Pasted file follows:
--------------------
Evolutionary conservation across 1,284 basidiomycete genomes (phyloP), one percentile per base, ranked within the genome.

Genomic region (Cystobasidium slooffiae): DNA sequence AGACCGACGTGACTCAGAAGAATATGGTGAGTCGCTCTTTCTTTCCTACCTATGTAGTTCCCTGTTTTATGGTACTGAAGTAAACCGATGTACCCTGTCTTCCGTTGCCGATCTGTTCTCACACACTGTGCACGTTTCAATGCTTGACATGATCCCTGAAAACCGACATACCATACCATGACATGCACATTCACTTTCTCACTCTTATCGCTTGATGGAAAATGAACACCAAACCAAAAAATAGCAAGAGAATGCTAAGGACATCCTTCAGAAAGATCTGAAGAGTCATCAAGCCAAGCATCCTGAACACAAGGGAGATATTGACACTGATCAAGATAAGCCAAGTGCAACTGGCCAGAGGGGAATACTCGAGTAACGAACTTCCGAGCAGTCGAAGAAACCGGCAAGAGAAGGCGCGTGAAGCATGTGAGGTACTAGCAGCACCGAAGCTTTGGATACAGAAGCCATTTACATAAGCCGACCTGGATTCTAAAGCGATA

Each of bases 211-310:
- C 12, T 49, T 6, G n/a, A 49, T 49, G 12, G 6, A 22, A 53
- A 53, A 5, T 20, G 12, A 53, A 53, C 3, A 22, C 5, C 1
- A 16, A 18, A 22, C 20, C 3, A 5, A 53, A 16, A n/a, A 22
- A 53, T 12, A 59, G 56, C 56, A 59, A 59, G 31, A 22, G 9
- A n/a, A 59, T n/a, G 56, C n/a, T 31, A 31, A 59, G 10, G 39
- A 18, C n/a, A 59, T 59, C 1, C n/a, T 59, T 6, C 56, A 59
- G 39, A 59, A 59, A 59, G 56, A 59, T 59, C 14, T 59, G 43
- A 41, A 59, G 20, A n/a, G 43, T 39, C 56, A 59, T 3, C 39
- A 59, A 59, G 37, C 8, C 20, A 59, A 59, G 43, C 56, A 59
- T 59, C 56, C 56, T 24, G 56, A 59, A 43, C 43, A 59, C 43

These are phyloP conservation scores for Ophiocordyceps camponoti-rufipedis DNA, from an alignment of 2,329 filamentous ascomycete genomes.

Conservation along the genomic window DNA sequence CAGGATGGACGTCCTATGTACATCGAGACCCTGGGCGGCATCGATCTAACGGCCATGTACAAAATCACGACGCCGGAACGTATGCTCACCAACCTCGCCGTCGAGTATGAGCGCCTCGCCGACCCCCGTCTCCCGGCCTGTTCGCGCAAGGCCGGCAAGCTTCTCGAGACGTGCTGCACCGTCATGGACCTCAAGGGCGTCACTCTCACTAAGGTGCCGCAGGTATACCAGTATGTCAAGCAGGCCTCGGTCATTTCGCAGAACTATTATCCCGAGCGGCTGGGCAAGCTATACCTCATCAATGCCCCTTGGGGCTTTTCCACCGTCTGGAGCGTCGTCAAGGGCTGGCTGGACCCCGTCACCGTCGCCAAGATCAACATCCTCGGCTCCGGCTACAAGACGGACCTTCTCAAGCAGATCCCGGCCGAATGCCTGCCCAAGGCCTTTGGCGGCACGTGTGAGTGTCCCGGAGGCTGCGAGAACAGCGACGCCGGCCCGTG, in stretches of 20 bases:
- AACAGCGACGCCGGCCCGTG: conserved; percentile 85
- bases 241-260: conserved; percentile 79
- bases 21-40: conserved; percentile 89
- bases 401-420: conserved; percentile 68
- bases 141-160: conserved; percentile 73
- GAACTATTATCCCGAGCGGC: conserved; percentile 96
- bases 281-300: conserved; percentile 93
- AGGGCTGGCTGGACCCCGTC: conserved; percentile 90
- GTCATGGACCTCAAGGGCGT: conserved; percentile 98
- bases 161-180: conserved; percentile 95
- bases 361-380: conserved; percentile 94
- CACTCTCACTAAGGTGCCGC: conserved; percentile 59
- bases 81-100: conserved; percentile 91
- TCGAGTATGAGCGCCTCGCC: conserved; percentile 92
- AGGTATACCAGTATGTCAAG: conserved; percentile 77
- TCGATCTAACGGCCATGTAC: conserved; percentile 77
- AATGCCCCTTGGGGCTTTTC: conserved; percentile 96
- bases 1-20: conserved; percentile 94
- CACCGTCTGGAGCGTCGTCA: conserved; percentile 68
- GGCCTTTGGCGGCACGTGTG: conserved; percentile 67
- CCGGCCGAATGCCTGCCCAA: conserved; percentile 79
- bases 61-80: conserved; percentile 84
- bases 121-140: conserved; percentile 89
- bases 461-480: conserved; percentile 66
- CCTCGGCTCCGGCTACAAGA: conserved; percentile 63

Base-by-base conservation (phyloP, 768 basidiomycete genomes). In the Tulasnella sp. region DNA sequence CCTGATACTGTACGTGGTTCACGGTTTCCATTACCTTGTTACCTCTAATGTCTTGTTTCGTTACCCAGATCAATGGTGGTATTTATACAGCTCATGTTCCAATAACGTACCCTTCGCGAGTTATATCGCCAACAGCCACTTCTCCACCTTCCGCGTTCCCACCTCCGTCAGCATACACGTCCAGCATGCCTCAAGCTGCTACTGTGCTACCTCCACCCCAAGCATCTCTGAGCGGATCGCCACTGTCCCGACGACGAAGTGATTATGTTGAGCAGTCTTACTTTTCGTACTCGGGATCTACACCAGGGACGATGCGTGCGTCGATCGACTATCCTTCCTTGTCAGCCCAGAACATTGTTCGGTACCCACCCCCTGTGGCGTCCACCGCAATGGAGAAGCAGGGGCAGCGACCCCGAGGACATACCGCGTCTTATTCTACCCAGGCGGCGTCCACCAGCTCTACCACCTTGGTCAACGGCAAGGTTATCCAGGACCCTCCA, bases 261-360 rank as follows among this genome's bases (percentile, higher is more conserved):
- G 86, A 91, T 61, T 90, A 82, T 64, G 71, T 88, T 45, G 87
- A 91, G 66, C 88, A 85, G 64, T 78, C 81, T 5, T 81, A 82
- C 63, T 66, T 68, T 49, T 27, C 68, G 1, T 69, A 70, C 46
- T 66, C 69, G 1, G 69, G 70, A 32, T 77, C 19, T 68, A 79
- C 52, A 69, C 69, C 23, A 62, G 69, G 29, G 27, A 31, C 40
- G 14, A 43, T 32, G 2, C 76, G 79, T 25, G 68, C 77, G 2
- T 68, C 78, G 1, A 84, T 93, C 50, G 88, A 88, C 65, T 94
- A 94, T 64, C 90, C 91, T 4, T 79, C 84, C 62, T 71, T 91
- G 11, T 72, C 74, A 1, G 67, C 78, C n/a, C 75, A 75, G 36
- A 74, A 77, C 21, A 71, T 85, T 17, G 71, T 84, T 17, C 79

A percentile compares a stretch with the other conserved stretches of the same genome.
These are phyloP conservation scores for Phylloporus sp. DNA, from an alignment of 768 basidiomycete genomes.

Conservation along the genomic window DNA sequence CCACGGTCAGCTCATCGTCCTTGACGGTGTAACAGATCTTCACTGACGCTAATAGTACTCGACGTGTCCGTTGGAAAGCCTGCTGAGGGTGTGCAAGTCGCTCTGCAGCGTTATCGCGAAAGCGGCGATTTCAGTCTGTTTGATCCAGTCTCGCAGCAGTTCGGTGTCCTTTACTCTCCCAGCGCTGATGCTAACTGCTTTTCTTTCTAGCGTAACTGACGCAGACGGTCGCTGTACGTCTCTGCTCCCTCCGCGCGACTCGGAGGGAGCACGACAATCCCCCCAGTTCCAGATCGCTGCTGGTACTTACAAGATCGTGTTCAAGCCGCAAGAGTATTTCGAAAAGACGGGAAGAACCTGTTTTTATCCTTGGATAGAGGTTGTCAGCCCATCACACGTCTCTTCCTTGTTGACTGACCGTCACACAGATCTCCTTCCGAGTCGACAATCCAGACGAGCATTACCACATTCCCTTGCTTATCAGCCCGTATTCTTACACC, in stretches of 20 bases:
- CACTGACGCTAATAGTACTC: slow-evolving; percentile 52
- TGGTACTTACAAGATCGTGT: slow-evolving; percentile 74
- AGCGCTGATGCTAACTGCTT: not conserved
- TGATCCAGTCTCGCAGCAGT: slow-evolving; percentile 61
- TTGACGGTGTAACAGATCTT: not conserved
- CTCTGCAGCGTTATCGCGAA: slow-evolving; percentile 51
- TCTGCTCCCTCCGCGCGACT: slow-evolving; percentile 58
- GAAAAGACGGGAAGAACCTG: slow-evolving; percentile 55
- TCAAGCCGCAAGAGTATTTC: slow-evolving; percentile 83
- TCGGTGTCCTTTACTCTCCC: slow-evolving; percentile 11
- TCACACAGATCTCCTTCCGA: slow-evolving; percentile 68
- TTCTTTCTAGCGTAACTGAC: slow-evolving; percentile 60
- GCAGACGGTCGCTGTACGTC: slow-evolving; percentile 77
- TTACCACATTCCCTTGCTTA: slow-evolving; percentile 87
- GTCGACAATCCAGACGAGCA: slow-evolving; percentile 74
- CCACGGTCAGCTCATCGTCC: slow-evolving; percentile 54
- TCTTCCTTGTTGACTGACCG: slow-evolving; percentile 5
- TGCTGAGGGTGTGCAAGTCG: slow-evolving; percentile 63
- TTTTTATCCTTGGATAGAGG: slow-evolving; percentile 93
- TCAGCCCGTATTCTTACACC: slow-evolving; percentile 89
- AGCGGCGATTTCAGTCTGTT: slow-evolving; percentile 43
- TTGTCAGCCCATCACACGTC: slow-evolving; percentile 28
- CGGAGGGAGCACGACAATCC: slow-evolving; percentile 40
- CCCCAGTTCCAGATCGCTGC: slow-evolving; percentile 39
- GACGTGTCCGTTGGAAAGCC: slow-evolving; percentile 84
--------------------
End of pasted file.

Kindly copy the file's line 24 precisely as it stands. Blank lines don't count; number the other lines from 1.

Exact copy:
- GTCATGGACCTCAAGGGCGT: conserved; percentile 98